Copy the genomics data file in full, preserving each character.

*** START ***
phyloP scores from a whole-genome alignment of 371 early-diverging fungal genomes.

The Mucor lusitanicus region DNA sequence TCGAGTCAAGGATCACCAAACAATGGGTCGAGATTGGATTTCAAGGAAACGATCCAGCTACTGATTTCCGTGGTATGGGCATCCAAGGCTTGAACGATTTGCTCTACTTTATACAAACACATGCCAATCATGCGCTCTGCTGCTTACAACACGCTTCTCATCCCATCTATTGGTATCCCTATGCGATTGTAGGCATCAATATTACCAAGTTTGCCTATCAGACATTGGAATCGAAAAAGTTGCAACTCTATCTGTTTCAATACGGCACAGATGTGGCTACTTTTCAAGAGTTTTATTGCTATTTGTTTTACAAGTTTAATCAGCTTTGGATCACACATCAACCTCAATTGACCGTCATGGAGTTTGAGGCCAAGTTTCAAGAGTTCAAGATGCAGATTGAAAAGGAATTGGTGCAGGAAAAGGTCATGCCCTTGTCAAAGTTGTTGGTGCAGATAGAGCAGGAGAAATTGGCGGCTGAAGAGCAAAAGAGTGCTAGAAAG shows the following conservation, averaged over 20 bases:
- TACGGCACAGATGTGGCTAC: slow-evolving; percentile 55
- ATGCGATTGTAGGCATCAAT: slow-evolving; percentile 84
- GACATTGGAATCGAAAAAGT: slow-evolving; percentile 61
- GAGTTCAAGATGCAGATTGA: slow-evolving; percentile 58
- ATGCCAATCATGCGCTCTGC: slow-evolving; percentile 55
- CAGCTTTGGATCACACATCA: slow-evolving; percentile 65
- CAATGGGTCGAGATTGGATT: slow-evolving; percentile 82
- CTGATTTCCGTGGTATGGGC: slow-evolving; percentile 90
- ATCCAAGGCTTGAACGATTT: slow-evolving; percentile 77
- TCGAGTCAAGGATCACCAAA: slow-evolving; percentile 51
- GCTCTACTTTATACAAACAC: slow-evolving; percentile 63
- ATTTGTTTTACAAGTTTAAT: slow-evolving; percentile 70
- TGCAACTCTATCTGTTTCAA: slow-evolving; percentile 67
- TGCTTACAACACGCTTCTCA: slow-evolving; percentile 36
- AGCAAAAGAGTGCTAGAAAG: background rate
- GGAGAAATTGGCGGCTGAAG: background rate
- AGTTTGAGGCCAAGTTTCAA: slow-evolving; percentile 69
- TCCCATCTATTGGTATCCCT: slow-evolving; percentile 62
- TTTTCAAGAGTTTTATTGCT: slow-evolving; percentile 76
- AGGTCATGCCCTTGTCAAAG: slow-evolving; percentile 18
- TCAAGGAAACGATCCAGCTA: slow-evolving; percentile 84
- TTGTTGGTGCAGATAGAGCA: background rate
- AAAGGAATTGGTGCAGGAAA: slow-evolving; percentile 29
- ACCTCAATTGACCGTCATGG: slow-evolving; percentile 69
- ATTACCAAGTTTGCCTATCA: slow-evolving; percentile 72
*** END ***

phyloP scores from a whole-genome alignment of 371 early-diverging fungal genomes.

The Mucor lusitanicus region DNA sequence TCGAGTCAAGGATCACCAAACAATGGGTCGAGATTGGATTTCAAGGAAACGATCCAGCTACTGATTTCCGTGGTATGGGCATCCAAGGCTTGAACGATTTGCTCTACTTTATACAAACACATGCCAATCATGCGCTCTGCTGCTTACAACACGCTTCTCATCCCATCTATTGGTATCCCTATGCGATTGTAGGCATCAATATTACCAAGTTTGCCTATCAGACATTGGAATCGAAAAAGTTGCAACTCTATCTGTTTCAATACGGCACAGATGTGGCTACTTTTCAAGAGTTTTATTGCTATTTGTTTTACAAGTTTAATCAGCTTTGGATCACACATCAACCTCAATTGACCGTCATGGAGTTTGAGGCCAAGTTTCAAGAGTTCAAGATGCAGATTGAAAAGGAATTGGTGCAGGAAAAGGTCATGCCCTTGTCAAAGTTGTTGGTGCAGATAGAGCAGGAGAAATTGGCGGCTGAAGAGCAAAAGAGTGCTAGAAAG shows the following conservation, averaged over 20 bases:
- TACGGCACAGATGTGGCTAC: slow-evolving; percentile 55
- ATGCGATTGTAGGCATCAAT: slow-evolving; percentile 84
- GACATTGGAATCGAAAAAGT: slow-evolving; percentile 61
- GAGTTCAAGATGCAGATTGA: slow-evolving; percentile 58
- ATGCCAATCATGCGCTCTGC: slow-evolving; percentile 55
- CAGCTTTGGATCACACATCA: slow-evolving; percentile 65
- CAATGGGTCGAGATTGGATT: slow-evolving; percentile 82
- CTGATTTCCGTGGTATGGGC: slow-evolving; percentile 90
- ATCCAAGGCTTGAACGATTT: slow-evolving; percentile 77
- TCGAGTCAAGGATCACCAAA: slow-evolving; percentile 51
- GCTCTACTTTATACAAACAC: slow-evolving; percentile 63
- ATTTGTTTTACAAGTTTAAT: slow-evolving; percentile 70
- TGCAACTCTATCTGTTTCAA: slow-evolving; percentile 67
- TGCTTACAACACGCTTCTCA: slow-evolving; percentile 36
- AGCAAAAGAGTGCTAGAAAG: background rate
- GGAGAAATTGGCGGCTGAAG: background rate
- AGTTTGAGGCCAAGTTTCAA: slow-evolving; percentile 69
- TCCCATCTATTGGTATCCCT: slow-evolving; percentile 62
- TTTTCAAGAGTTTTATTGCT: slow-evolving; percentile 76
- AGGTCATGCCCTTGTCAAAG: slow-evolving; percentile 18
- TCAAGGAAACGATCCAGCTA: slow-evolving; percentile 84
- TTGTTGGTGCAGATAGAGCA: background rate
- AAAGGAATTGGTGCAGGAAA: slow-evolving; percentile 29
- ACCTCAATTGACCGTCATGG: slow-evolving; percentile 69
- ATTACCAAGTTTGCCTATCA: slow-evolving; percentile 72